Business is booming for both Shein and secondhand retailers. The link? We’re addicted to buying clothes for nothing, writes Anna Moloney
Over the past year, a story of two halves has emerged in the fashion retail world: the rise of ultra cheap, ethically dubious fast fashion and the success of sustainably-minded secondhand fashion. Trends which, on the surface at least, seem inharmonious.
Chinese fast fashion giant Shein boasts prices that make the likes of Boohoo and Pretty Little Thing seem upmarket and has quickly become one of the biggest global players in the fashion world. This week, the retailer filed paperwork in the US for what has been slated as a “mega IPO”, one of the largest IPOs in years. Last year the firm was valued at $100bn, more than H&M and Zara combined. Known for aggressive marketing tactics and an extremely rapid production cycle (around 6,000 items are added to the site every day), plus a rather murky supply chain, the narrative, it seems, is clear: fast fashion is booming; consumers have put their ethical qualms behind them.
Yet, at the same time, the secondhand fashion market, known for celebrating a slower approach to shopping for the eco-conscious consumer, is also booming. Online resell platforms Vinted and Depop saw sales rise 51 per cent and eight per cent respectively last year, while Ebay said there was a 20 per cent year-on-year rise in secondhand fashion listings, largely attributed to its partnership with Love Island over the year. Even Amazon, not exactly known as a champion of sustainability, has started promoting the space. UK manager John Boumphrey yesterday said the retailer had a compelling economic incentive to promote the area; the secondhand market has generated over $1bn-worth of Amazon sales in the year so far.
Meanwhile the traditional players in the fast fashion market have been caught in the crosshairs: Boohoo’s profits halved in the last year, Asos’s share price plummeted 92 per cent over the last five years and plunging sales last year forced Missguided to the brink before it was swooped on first by Frasers Group and then by Shein itself. Fast fashion, we thought, was going out of style.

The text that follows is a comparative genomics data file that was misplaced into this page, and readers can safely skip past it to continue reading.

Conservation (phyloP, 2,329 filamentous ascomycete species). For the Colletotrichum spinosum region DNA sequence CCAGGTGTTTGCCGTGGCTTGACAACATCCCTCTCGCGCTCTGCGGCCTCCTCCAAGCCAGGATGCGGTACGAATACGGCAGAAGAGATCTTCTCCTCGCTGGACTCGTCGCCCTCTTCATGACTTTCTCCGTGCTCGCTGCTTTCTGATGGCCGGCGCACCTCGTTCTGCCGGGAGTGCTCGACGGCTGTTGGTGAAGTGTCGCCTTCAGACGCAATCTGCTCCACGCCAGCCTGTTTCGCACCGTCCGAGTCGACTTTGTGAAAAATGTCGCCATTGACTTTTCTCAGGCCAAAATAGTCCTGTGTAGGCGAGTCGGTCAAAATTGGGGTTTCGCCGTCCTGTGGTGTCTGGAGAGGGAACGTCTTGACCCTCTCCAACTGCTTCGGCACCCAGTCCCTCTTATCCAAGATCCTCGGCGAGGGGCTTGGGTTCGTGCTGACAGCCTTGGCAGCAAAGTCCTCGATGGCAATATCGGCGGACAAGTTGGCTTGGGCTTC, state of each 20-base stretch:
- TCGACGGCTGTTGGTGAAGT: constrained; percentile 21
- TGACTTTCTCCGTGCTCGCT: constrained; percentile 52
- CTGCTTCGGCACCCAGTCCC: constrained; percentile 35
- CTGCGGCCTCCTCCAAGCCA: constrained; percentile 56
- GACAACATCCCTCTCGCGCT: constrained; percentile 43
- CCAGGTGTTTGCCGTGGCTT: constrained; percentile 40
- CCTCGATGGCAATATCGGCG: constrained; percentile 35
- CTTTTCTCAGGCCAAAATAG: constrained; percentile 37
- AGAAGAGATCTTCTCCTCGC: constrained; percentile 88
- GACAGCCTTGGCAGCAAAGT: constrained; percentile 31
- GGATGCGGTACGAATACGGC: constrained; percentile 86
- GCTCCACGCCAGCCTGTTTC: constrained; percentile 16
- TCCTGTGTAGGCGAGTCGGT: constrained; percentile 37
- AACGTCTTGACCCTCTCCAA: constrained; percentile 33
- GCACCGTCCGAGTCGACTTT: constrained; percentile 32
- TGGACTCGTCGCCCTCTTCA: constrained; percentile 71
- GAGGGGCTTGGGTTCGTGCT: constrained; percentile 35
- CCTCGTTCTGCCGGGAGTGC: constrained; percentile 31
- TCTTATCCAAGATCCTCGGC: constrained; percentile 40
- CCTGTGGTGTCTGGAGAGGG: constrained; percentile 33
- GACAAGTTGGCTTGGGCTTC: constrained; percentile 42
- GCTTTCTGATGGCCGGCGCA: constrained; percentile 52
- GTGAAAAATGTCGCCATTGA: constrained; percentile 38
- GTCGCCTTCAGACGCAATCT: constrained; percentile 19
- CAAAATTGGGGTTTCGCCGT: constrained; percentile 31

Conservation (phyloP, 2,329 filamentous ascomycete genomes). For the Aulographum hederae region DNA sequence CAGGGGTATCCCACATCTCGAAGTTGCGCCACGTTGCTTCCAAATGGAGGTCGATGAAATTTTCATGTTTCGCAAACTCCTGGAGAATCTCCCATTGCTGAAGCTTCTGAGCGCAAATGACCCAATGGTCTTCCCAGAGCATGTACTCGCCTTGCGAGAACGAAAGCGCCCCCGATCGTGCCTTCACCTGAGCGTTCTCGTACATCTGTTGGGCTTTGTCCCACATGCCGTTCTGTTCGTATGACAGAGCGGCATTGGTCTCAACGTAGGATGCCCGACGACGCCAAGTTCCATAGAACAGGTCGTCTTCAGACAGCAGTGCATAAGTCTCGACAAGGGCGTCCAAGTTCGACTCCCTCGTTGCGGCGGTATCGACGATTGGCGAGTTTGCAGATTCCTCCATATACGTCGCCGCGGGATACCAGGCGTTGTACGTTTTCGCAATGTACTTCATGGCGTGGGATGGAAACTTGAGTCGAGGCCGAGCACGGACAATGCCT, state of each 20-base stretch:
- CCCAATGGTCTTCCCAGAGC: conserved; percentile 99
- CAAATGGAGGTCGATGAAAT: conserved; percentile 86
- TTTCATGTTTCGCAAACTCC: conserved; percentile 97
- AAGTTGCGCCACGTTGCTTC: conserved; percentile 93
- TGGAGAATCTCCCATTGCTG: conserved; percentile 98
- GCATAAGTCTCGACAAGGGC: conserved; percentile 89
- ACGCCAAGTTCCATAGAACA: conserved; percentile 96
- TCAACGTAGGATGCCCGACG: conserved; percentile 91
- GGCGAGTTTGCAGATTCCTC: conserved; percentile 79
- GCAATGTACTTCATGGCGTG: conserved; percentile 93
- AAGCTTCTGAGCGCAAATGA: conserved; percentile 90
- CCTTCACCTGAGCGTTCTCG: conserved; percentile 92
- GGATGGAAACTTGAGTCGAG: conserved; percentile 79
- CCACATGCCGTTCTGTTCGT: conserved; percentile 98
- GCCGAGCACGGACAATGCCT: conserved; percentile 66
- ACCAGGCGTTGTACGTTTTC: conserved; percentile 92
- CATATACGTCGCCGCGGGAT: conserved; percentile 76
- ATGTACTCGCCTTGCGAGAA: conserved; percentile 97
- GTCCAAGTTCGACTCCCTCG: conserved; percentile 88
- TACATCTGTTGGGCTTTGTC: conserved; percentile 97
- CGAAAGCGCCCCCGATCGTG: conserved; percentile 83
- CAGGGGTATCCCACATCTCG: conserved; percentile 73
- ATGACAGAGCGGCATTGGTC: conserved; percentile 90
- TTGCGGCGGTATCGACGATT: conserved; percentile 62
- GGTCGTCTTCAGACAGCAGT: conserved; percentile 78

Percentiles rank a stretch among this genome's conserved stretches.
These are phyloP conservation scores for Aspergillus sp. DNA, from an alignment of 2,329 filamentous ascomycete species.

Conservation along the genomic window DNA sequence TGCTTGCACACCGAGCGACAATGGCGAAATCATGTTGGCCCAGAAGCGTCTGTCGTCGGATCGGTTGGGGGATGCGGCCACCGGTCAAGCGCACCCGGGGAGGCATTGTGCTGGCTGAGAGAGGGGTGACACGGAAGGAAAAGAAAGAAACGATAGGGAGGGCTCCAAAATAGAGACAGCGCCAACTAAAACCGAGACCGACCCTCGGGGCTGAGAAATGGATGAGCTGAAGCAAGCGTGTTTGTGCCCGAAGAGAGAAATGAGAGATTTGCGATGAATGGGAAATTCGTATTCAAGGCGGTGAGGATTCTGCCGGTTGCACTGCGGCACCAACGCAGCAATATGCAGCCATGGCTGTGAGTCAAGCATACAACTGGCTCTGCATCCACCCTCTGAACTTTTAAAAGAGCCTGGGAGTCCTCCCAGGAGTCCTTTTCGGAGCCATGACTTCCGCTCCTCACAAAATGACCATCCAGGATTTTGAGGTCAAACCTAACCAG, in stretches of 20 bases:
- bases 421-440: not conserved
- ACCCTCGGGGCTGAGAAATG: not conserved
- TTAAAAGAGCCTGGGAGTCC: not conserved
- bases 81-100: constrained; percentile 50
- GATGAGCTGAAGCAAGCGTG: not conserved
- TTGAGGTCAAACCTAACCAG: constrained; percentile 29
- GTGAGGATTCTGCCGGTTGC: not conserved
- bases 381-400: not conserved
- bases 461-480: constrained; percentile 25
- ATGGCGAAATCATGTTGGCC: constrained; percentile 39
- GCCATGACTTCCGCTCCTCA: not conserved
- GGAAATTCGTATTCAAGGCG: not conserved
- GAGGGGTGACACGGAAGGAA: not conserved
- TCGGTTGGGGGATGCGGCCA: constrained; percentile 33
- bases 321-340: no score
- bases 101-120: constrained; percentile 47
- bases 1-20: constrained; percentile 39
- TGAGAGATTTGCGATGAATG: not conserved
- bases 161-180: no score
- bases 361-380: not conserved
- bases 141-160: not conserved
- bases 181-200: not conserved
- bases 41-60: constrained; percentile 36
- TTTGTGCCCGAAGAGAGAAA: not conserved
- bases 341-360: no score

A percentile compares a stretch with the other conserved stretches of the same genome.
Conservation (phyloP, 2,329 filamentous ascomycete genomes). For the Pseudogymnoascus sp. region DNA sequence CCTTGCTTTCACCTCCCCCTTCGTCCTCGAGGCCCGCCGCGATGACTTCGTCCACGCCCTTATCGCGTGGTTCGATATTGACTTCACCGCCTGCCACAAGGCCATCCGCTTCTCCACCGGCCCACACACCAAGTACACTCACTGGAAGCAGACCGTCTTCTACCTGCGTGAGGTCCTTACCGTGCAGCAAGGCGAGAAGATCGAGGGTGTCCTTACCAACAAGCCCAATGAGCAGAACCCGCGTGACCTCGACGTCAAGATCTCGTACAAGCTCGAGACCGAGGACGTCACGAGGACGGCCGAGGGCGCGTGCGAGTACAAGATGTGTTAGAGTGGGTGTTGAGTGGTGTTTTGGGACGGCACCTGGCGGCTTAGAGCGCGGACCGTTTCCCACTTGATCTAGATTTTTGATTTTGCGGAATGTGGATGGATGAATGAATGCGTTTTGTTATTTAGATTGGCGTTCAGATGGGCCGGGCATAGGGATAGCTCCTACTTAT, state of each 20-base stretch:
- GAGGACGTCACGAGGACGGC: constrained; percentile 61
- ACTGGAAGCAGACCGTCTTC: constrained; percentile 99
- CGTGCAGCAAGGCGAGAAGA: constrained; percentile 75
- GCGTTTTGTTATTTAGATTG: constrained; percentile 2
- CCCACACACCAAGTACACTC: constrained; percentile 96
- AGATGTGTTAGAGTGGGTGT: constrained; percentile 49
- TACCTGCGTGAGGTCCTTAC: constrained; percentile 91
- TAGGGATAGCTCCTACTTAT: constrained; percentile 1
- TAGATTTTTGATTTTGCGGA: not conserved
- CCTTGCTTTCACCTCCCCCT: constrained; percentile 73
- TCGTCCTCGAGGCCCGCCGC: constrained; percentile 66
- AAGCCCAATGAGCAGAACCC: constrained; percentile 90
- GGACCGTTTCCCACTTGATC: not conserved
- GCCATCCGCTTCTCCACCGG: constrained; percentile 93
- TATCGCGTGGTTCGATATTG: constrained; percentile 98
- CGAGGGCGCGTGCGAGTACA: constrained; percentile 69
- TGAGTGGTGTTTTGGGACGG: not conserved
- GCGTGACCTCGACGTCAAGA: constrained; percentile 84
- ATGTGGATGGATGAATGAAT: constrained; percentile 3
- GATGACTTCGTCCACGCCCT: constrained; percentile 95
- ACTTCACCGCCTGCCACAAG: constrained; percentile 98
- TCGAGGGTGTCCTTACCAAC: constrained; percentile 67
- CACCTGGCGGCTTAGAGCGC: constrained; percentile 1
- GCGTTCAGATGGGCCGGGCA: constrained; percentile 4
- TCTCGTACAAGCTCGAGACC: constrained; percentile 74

So, what’s going on? Perusing Depop or Vinted may give you a hint. While the missions of these platforms are undoubtedly converse to the likes of Shein, there is perhaps one key similarity: clothes going for pennies. Often they are the same clothes, with Vinted currently listing over 16m secondhand Shein items on its site, among millions and millions more from other mainstream fast fashion brands. Indeed, research shows consumers are not primarily motivated to buy secondhand because of its ethical credentials, they are motivated by cheap prices. Vinted says almost half its buyers use the platform due to affordability, while only 20 per cent are motivated by environmental concerns. Depop encourages lower prices, telling sellers higher-priced items are often left unsold.
The flood of fast fashion onto these platforms has raised some eyebrows. Vestiaire Collective, another giant in the online fashion resale space, is trying to remove all fast fashion, with clothing from Shein, Asos, Zara and 27 other fast fashion brands on their black list.
Others in the industry disagree with this approach. Justine Porterie, Depop’s director of sustainability, deemed it counterproductive to moving people towards circular fashion and said the approach would not be adopted by Depop, which sees secondhand fast fashion as an accessible and realistic entry point for most consumers.
Porterie’s argument is well justified. Buying secondhand fast fashion is better than buying it new and making fashion accessible, especially amid a cost of living crisis, is important. But there is a larger issue at play here: we have lost sight of what things should cost.
When a coat, which we should hope to wear for years, costs the same as a few pints on a passing Thursday, something has gone horribly wrong. There are many things to blame: ultrafast trend cycles encouraged by the likes of Tiktok and Instagram, the increased convenience of online shopping, the eroded worth of our pay packets. But we are also simply buying too many clothes – fast fashion, secondhand or otherwise. And this isn’t a comparison with long-gone generations, this is based on shopping habits a mere decade ago, with the average person buying 60 per cent more clothing than just 15 years ago, according to the UN.
For the generations before us, they were far more likely to make and mend their own wardrobes and they knew what went into producing clothes. Detached from supply chains, and certainly less able with a needle and thread, we’re addicted to cheap clothes, first or secondhand. As long as this is true, fast fashion will still be king.